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Practicality of EV for 70-mile commute (140 roundtrip)

evnoobevnoob Posts: 39
edited November 2014 in Nissan
Hi all,

I have just started my cars research, I'm planning to move to Florida and live in Orlando, my work will be in Tampa and I will be commuting only twice a week. My commute will be 70 miles not including the return trip, so 140 miles total.

I feel very tempted to lease an EV to save money in my long-distance commute costs, but I'm worried about the range and unpleasant surprises on the road with the batteries.

Nissan LEAF promises up to 80 something mile range, I was thinking I would charge it while at my office, and again when I'm back home. Is that practical? From my research, there are chargepoint stations right next to where I work so I don't think that will be an issue. If not Nissan LEAF, do you recommend other affordable EVs that you think are more suitable to that kind of commute?

Thanks!

Comments

  • Mr_ShiftrightMr_Shiftright Sonoma, CaliforniaPosts: 64,490
    Unless you can find some kind of 240V charger at work, charging at work on a 110V outlet will not give you enough power to return home. On 110V, you get about 5 miles for every hour of 110V charging. At 8 hours at 220V, you might make it home, just about.

    I'd say you'd be sweating it out both ways.
  • steverstever Posts: 52,462
    Since you're in Florida, you'll need to consider the extra load running the AC will have on any EVs range.
  • PF_FlyerPF_Flyer Pennsylvania Furnace, PAPosts: 9,099
    Yea, I test drove a Leaf (just to see what it was like) and even the salesman said that "practical" is only going to be realistic for some owners.

    If I had the disposable income, maybe, but even then it would be as a third vehicle in the household for trips around town. Paying for insurance for a third vehicle would also cut into practical.

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  • stevedebistevedebi LAPosts: 4,098
    evnoob said:

    Hi all,

    I have just started my cars research, I'm planning to move to Florida and live in Orlando, my work will be in Tampa and I will be commuting only twice a week. My commute will be 70 miles not including the return trip, so 140 miles total.

    I feel very tempted to lease an EV to save money in my long-distance commute costs, but I'm worried about the range and unpleasant surprises on the road with the batteries.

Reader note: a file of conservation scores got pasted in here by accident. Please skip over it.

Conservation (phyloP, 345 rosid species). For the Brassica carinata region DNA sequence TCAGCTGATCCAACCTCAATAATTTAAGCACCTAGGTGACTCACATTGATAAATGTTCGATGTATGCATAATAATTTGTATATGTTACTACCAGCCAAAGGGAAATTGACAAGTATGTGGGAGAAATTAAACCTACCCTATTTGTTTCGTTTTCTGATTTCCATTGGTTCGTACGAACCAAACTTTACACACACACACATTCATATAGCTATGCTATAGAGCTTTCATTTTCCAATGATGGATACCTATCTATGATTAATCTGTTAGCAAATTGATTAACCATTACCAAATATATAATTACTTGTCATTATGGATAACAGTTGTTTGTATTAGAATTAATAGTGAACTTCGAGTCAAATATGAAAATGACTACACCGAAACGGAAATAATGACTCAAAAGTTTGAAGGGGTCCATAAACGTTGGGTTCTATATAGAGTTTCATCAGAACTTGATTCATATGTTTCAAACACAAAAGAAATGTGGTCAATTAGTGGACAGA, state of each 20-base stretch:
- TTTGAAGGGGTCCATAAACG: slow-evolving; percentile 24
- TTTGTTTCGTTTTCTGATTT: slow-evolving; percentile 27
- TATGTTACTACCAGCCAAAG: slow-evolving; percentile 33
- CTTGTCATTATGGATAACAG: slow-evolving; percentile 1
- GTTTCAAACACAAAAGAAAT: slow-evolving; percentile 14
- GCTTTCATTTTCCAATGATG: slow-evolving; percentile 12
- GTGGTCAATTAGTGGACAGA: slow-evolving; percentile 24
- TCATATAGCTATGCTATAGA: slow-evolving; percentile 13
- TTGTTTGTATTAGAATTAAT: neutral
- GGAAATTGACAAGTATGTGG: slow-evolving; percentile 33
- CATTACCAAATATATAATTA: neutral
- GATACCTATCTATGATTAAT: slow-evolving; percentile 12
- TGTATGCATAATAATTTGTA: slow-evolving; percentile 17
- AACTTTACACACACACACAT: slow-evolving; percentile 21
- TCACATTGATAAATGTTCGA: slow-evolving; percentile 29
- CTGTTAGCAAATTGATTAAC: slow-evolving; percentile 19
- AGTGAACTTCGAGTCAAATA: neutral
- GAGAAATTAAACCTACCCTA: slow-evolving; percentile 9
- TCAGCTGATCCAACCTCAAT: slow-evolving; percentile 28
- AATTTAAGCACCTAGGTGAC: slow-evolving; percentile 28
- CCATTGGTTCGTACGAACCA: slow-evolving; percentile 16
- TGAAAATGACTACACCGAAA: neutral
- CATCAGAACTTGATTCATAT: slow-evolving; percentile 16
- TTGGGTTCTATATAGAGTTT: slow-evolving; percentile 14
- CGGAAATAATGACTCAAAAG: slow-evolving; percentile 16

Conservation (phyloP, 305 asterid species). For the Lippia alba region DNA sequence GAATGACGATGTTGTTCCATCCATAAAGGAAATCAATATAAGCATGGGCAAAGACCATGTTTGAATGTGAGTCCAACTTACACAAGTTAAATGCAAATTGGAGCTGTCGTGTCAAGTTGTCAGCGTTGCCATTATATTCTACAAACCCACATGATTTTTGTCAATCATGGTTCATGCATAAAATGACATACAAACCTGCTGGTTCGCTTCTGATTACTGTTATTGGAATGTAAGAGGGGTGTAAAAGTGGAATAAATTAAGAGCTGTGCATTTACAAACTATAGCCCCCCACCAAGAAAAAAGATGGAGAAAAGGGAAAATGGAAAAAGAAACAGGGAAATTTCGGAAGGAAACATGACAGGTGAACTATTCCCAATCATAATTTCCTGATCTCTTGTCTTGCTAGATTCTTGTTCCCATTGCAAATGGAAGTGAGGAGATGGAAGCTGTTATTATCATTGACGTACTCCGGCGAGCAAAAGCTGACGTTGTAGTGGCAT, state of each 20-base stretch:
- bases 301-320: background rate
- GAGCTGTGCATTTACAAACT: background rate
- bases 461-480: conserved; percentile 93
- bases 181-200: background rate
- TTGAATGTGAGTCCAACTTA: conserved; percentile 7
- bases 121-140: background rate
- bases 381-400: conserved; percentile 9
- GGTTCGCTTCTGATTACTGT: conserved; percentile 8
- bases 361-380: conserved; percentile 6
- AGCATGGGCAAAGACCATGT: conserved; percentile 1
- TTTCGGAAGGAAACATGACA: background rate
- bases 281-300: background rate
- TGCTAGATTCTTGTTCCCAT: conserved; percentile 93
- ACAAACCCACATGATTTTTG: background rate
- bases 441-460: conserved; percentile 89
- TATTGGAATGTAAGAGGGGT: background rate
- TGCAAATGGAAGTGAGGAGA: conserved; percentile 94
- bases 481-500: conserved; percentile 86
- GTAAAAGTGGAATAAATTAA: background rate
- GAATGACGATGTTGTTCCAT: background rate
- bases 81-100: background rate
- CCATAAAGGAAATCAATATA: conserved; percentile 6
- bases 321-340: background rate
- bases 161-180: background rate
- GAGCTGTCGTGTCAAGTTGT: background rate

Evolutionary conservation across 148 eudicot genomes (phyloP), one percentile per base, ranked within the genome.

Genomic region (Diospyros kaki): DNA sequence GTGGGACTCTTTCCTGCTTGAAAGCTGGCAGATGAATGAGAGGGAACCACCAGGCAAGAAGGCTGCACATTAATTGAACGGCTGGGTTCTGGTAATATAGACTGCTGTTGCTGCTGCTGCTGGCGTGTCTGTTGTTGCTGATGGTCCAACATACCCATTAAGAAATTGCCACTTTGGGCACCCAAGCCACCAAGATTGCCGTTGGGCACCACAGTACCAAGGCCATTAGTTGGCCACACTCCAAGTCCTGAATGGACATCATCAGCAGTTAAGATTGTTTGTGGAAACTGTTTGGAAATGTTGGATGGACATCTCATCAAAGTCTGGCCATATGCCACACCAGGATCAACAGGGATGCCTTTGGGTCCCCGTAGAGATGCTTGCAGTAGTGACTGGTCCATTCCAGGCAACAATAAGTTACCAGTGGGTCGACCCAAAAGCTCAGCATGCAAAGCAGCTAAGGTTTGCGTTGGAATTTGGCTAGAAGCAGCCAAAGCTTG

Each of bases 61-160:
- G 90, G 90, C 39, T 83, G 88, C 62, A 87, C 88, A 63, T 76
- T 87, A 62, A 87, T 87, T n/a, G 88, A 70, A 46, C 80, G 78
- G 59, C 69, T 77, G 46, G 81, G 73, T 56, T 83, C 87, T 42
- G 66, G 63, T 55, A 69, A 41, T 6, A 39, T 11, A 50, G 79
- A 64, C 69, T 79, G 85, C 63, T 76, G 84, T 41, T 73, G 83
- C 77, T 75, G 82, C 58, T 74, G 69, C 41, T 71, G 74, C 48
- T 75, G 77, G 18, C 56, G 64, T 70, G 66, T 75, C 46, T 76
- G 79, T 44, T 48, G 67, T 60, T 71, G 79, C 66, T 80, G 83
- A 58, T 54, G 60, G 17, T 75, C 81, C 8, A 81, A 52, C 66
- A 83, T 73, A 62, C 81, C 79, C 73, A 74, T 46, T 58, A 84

Nissan LEAF promises up to 80 something mile range, I was thinking I would charge it while at my office, and again when I'm back home. Is that practical? From my research, there are chargepoint stations right next to where I work so I don't think that will be an issue. If not Nissan LEAF, do you recommend other affordable EVs that you think are more suitable to that kind of commute?

    Thanks!

    I can't think of an affordable EV with that kind of range. The Tesla has it, but that is hardly "affordable". I believe the new VW EV will have 90 mile range.

    If your employer has a 240 charging station (level II charging), then it might be doable - but even then I would expect the EV range to vary, and to go down somewhat with time.

    I'd suggest a conventional hybrid or a diesel for that kind of commute. If you want EV, try a plug-in. My C-Max energi will do around 20 miles on a charge (but gets only 40 on the highway). The Chevy Volt will do around 40 miles on a charge, and then use the gas engine. Either might be a better choice.
  • Mr_ShiftrightMr_Shiftright Sonoma, CaliforniaPosts: 64,490
    Oh yeah, a Volt would be quite economical. And probably a good deal from the Chevy dealer, a tax credit and an HOV sticker, too!

  • PF_FlyerPF_Flyer Pennsylvania Furnace, PAPosts: 9,099
    There was someone driving a Volt to the gym I belong to, but they've either quit the gym or gave up the Volt since I haven't seen it in a couple of months. The Volt was not pristine and obviously had been driven a fair amount judging by the appearance of the body, stone chips, etc. I was hoping to run into the owner and get a tour, but it never happened.

    Edmunds Moderator

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  • stevedebistevedebi LAPosts: 4,098

    Oh yeah, a Volt would be quite economical. And probably a good deal from the Chevy dealer, a tax credit and an HOV sticker, too!

    The original 55,000 stickers are already allocated. I know they set up 15000 more, but there seems to be no information on how many have been applied for. That last bunch will be sent to owners in Jan 2015, but you can register for them now.

    It took 3 months for the last "extra" batch of 15000 to be allocated, which means that the new crop of green stickers will likely be gone by the end of December.
  • wheelthingwheelthing MainePosts: 2
    Though historically 110 and 115 volts have been used at different times in the U.S. and Canada, the nominal rms voltage (not to be confused with equipment voltage), as specified by national standards, is 120 VAC with a +/- tolerance of 5%, thus allowing a range of 114 to 126 VAC.

    For calculations and scrutinizing references use 120 VAC as source voltage with fixed frequency of 60 Hz.
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